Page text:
1. Proving no actual influence was used in the transaction.
2. There was no opportunity to even influence the donor.
3. The donor received independent legal advice or had the opportunity to obtain independent advice.
4. The donor was strong-willed enough to resist any undue influence,
5. The donor knew and understood what he or she was doing; and
6. Undue delay in making such a claim leading to in essence acquiescence or confirmation on the part of the donor. (simply put no one complained long after knowing of the gift).
Our law firm has been involved in cases in which gifts in excess of a million dollars have been given to the caregivers of the deceased that he had only known for the last 18 months of his life. There were immediate red flags that that would trigger a presumption of either undue influence or perhaps an attack indicating that the donor lacked the mental capacity to make such a gift. However in that particular instance after an exhaustive review of the information available, the donor clearly was shown to be a strong-willed individual who had all of his financial acumen right to the very end of his life. That gift was not even attacked in the end.
We have already touched elsewhere on the concept of the presumption of resulting trust. There is an old English legal maxim “equity assumes bargains and not gifts”. In essence, no one gets anything for nothing as the starting point for all actions in life.
At one point, there was no such presumption attaching to gifts between parent and child, but that has fallen into judicial disfavour. For gifts given during a person’s lifetime, the responsibility lies upon the recipient to rebut the presumption of resulting trust. If one cannot defeat that presumption, then the law will presume that the recipient was holding the property in trust for the donor. As a simple and ridiculous example, if your parents give you a gift of $50,000 to assist you in the purchase of your first home, that gift is subject to attack and return unless you can prove that a gift was indeed the true intent of your parents. In these circumstances, we always recommend that such a gift be accompanied by some documentary evidence, which can be as simple as a letter confirming the intention of the giving parent.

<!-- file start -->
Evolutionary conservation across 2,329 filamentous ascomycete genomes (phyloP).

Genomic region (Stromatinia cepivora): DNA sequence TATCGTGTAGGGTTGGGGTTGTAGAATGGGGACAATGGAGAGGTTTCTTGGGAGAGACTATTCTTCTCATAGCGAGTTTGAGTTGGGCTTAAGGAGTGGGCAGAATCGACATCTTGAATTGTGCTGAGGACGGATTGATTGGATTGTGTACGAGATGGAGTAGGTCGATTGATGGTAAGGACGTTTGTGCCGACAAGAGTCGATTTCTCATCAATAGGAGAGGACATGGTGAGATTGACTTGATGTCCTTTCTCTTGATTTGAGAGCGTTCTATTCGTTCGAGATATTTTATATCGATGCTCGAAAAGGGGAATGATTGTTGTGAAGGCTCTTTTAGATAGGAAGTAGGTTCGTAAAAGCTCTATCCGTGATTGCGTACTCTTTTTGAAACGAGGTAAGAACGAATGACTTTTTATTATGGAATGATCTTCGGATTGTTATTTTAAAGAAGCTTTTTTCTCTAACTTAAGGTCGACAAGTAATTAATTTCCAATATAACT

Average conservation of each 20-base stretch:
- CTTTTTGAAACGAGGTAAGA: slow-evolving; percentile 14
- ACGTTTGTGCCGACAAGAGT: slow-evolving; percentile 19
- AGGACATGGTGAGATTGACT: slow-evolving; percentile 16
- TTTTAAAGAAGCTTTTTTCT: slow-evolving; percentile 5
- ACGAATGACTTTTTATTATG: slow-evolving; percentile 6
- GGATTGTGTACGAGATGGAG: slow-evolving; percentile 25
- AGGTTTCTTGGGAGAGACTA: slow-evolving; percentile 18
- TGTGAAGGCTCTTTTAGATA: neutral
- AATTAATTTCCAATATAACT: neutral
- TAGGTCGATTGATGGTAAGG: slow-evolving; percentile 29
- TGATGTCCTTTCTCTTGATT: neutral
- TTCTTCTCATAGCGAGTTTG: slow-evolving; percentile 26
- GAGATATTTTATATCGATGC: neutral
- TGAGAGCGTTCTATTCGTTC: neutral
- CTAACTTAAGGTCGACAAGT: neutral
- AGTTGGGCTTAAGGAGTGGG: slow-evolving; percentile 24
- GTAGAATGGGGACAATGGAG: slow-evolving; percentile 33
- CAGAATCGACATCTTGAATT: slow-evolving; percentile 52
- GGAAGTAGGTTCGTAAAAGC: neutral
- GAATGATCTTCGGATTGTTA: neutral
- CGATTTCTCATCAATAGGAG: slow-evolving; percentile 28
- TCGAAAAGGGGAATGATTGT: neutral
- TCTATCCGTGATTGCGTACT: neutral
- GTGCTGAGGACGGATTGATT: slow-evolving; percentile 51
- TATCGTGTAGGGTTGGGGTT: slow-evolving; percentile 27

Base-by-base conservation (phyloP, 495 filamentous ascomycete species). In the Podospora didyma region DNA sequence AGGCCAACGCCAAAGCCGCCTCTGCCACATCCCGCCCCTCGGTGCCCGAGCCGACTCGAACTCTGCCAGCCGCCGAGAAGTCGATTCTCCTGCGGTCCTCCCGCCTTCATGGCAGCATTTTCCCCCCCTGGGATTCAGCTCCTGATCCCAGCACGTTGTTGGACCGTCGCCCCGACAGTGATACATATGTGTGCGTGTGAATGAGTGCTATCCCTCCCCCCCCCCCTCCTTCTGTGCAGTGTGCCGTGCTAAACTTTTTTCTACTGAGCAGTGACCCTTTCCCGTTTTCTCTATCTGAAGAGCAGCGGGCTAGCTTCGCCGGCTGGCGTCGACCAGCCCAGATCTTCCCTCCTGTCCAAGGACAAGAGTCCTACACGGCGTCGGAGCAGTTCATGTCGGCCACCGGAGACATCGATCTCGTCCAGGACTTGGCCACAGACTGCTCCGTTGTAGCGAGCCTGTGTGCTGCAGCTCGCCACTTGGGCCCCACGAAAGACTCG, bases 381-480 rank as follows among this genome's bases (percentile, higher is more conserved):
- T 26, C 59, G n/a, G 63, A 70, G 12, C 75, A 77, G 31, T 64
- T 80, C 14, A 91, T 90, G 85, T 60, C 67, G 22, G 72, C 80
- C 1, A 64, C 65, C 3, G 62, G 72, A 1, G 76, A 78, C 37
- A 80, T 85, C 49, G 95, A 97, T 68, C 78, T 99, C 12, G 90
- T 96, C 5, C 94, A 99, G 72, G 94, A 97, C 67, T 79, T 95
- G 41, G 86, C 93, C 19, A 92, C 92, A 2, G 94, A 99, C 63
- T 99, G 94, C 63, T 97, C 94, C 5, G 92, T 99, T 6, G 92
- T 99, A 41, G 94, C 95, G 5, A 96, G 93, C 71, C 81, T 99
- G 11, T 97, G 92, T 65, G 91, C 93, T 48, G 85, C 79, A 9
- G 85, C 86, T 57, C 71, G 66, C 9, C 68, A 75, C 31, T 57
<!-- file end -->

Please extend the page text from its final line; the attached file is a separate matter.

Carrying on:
The concept is to provide evidence as to what the donor’s intention was at the time of the transfer and there is nothing better than evidence created at the time of the gift itself. If no such evidence is available, other material may be put forward. The leading case in all of this is in Pecore v Pecore, a decision of the Supreme Court of Canada in 2007. Even a simple Google search on this issue will bring up the notorious case of Pecore. The courts have decided that these are the types of evidence that should be looked at when attempting to determine what was the donor’s actual intention.
- Evidence of the transferor’ s intention and actions after the transfer;
- The wording in relevant bank or financial institution documents;
- Control and use of the funds in the accounts;
- The terms of any power of attorney granted to the recipient;
- The tax treatment of the accounts; and
- Testimony of the lawyers, financial advisors and bank tellers dealing with the transferor’s intention.
The net effect is a field day for lawyers as one can begin a search for an almost inexhaustible sources of information as to why A gave money to B.
We can give no better advice than to put something in writing at the time of the gift, or better yet have a lawyer prepare something as simple as a Deed of Gift.